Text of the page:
Kiely said you could consider converting your IRA to a Roth IRA. The tax results would be the same in the conversion year, but the money in the Roth would then grow tax-free and you wouldn’t have to take any RMDs. Ever.

Kiely offered this example: Let’s say you have $250,000 in your IRA. If you convert it all at once, your income would jump from $85,000 to $335,000. Your federal tax would be $91,408, a $77,220 increase. Additionally, your Medicare Part B premiums in 2017 would jump to $2,769.90 ($230.80 X 12 = $2,769.60).

“Medicare used your MAGI from two years ago to calculate your premiums,” he said. “So an increase in 2015’s income wouldn’t be reflected in your premiums until 2017. In 2018, your premiums would drop back to $1,258.80.”

But here’s the big question: do you have $77,220 sitting in the bank to pay the tax?

“Also, don’t forget the Great State of New Jersey. The governor’s share of your Roth conversion would be $17,382, bringing the total tax to $94,602,” Kiely said.

So if you have $95,000 in the bank that you can use to pay the tax, great, Kiely said. But if you don’t have $95,000, then you have to pay the tax out of the $250,000 you converted into a Roth. That means you will lose the income potential on the $95,000.

“If you were my client I probably would advise against the conversion,” Kiely said. “The tax and loss of future earning is more than the potential savings from $1,500 lower Medicare Part B premiums.”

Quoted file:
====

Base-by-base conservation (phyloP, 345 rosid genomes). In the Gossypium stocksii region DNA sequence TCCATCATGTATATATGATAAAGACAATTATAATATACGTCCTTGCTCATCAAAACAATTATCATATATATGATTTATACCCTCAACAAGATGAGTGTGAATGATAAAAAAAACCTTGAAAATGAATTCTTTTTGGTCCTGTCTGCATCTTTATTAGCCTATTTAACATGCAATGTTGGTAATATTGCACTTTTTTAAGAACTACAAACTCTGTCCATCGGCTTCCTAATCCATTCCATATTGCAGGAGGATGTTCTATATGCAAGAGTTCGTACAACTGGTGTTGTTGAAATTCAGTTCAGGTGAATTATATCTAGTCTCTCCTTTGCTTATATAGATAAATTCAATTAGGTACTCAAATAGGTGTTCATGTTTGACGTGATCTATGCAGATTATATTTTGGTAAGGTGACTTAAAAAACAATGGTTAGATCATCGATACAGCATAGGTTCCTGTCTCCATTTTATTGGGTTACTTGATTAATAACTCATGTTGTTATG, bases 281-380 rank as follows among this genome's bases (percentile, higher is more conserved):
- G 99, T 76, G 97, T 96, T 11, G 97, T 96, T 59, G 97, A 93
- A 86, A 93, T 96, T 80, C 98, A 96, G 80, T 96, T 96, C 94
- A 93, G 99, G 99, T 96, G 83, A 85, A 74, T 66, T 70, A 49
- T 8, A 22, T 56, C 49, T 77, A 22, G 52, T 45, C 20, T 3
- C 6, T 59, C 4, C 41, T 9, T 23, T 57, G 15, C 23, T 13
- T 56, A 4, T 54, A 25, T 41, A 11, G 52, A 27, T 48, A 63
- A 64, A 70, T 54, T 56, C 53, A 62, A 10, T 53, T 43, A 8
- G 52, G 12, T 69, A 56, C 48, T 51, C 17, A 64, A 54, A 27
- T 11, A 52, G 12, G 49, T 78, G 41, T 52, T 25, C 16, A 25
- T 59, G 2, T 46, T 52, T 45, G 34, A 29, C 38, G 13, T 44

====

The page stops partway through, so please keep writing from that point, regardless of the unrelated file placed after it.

Morrison said you not have to convert all of your traditional IRA to a Roth. You could consider partial conversions if in fact your income could be kept underneath either the $85,000 or the $170,000 MAGI limit, she said.

If you do try to convert all, or part, of your IRA to a Roth, substantially increasing your income for the one year, you can appeal to Social Security in the second year to lower your Medicare part B premium, Morrison said.

If that worked, she said, you’d have the best of best of both worlds: a Roth IRA with no annual RMDs and no extra future Part B or D Medicare premiums.

See below for more details from Social Security on how such appeals work.

Of course, a successful appeal can’t be guaranteed, so know that a conversion isn’t your only alternative.

Morrison said if you need the IRA money to live on, you could choose to withdraw additional sums from your IRA — which would otherwise be deemed taxable income — thus grouping those every other year, or every third year, for example. The hope would be that in the years in between the additional income draws, you could qualify for a lower Part B premiums — unless your regular annual RMD causes you to be over the standard limit of MAGI, she said.
“Remember that excess withdrawals from your IRA will help ratchet down subsequent years’ RMDs, presuming neutral market performance,” Morrison said.